AN employee has been threatened with a knife when a man and a women robbed Fyshwick’s Anaconda store in broad daylight this morning (September 21). The man and women attempted to leave the store with […]
GROWING up, Cary Wood never had a static home, he was raised by nuns in Goulburn, forced into “homes” in Canberra and then placed into the foster-care system.
When he became a young adult, he was no longer eligible for these services and had no choice but to live in his car while waiting for a real place through government housing.
This was Cary’s first “stint” living in a car and, he says, it was the longest – “about three months”.
During that time Cary would go in search for public showers and food.
Cary says he was young and angry at the world then, and was often left sleeping in his car after something bad occurred.
“Usually it happens when you’re down and you’ve had a drama with rent or unemployment and you have nowhere to go,” he says.
Cary continued in and out of houses, in and out of jobs and in and out of his car for some of his life.
During this journey Cary met MissionWorx director James Boyce, 34, who helps run a drop-in centre in Civic where homeless people can get a bite to eat in a safe environment.
James, who gives support and helps make food, has been with the charity for about seven years and says cases such as Cary’s aren’t uncommon.
“There is one man who visits our drop-in lunches who told me he broke up with his wife and was sleeping in his car in the open-air car park opposite our drop-in space for a few months,” James says.
“He used to have a house and life with his wife here in Canberra, but when the relationship broke down he had only his car left.
“When I asked him where he was staying he gestured to the car park and pointed out his car ‘over there’.”
James says most people put on a brave face when sleeping rough, but they always appreciate any blankets, food or conversation.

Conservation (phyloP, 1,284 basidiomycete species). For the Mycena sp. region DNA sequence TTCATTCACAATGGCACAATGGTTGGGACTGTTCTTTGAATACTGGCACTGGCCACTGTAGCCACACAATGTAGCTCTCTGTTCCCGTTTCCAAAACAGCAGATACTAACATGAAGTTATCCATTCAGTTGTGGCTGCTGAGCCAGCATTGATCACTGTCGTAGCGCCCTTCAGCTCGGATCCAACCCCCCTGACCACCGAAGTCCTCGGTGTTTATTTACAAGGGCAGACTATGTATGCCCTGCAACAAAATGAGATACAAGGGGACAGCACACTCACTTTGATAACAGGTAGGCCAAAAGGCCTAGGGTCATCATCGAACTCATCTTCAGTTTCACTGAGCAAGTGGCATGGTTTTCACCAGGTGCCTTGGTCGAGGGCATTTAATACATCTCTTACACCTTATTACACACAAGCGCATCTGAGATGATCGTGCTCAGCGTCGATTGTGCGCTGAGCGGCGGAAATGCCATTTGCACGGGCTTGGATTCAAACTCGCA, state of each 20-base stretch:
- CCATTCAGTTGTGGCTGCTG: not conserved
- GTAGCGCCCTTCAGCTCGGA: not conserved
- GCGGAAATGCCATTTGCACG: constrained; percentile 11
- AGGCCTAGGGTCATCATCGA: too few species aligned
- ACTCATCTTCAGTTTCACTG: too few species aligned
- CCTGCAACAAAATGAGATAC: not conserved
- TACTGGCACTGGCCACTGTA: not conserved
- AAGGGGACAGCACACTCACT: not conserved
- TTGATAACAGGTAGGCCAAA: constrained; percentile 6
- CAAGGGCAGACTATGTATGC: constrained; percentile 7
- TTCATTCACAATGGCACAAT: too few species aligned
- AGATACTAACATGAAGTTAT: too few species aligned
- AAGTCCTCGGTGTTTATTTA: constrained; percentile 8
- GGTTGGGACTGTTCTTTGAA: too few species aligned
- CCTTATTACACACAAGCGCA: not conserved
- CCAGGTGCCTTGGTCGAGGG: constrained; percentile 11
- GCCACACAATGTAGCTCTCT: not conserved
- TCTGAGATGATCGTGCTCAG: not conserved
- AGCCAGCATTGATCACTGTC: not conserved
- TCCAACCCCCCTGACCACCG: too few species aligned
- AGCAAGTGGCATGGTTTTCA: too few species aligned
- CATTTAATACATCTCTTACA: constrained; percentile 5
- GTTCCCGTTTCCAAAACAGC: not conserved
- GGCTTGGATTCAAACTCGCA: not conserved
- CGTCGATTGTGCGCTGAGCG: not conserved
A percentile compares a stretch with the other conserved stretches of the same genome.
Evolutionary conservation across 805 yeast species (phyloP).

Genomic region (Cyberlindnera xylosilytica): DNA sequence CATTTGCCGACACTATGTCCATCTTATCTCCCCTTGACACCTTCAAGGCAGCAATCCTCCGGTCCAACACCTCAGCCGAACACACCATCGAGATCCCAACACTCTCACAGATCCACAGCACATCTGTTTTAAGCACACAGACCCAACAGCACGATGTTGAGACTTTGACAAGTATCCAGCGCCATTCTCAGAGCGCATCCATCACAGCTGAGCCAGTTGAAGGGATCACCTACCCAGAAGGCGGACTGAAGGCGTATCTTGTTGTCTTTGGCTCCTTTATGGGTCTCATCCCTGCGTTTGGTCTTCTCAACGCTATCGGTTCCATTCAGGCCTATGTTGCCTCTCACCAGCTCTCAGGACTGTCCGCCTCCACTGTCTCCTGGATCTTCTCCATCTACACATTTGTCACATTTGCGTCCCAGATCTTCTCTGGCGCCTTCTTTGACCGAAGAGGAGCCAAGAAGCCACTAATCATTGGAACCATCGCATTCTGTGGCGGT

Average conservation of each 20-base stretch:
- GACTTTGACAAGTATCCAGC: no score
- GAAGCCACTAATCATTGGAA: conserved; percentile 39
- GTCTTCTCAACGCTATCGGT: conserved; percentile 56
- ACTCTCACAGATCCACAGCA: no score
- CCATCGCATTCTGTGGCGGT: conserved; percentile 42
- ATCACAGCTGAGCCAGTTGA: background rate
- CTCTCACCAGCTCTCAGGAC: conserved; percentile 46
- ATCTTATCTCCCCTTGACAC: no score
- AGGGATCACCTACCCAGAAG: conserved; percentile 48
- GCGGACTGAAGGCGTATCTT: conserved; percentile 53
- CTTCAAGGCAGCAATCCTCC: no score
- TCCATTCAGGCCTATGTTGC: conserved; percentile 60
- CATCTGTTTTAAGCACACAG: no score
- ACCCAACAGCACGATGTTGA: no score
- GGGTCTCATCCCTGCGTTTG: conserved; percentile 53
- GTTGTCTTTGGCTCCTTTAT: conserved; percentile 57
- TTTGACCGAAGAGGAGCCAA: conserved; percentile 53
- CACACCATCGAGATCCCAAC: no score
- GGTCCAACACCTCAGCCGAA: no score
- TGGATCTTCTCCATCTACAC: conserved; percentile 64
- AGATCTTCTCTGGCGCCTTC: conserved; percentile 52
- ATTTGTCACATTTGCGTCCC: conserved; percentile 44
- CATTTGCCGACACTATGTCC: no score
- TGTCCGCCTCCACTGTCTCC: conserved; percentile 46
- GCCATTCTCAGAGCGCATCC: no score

“It can be a lonely existence for much of the day,” he says.
Cary agrees and says he first came to the drop-in centre during a time when he couldn’t afford food, but continued to come for the social life.
Luckily, Cary never ended up on the streets but living in a car is just a step away from the concrete pavements.
“Some people are elderly and sleeping on the street in these [winter] conditions,” he says.
“It’s a lot tougher than being in a car, you can’t just get up and make a cuppa or go to the bathroom.”
For this reason, MissionWorx and Fusion Canberra are teaming up this month for Homelessness Week, August 7-13, to raise money and awareness with the event “Sleep in Your Car”, which aims at keeping people like Cary from sleeping on the streets.
The community fundraiser asks people to experience one night without a home by sleeping in their car at Eternity Church, Kambah, or on some cardboard in the foyer, or even in their car at home.
The event aims to raise revenue and awareness towards Fusion’s work with disadvantaged young people and MissionWorx, which works with the homeless in the heart of Canberra.
Sleep In Your Car Canberra, Eternity Church, 490 Sulwood Drive, Kambah, from 6pm to 7.30am, on August 12-13. Contact Fusion Canberra at 0422 525748 or sleepinyourcar.com.au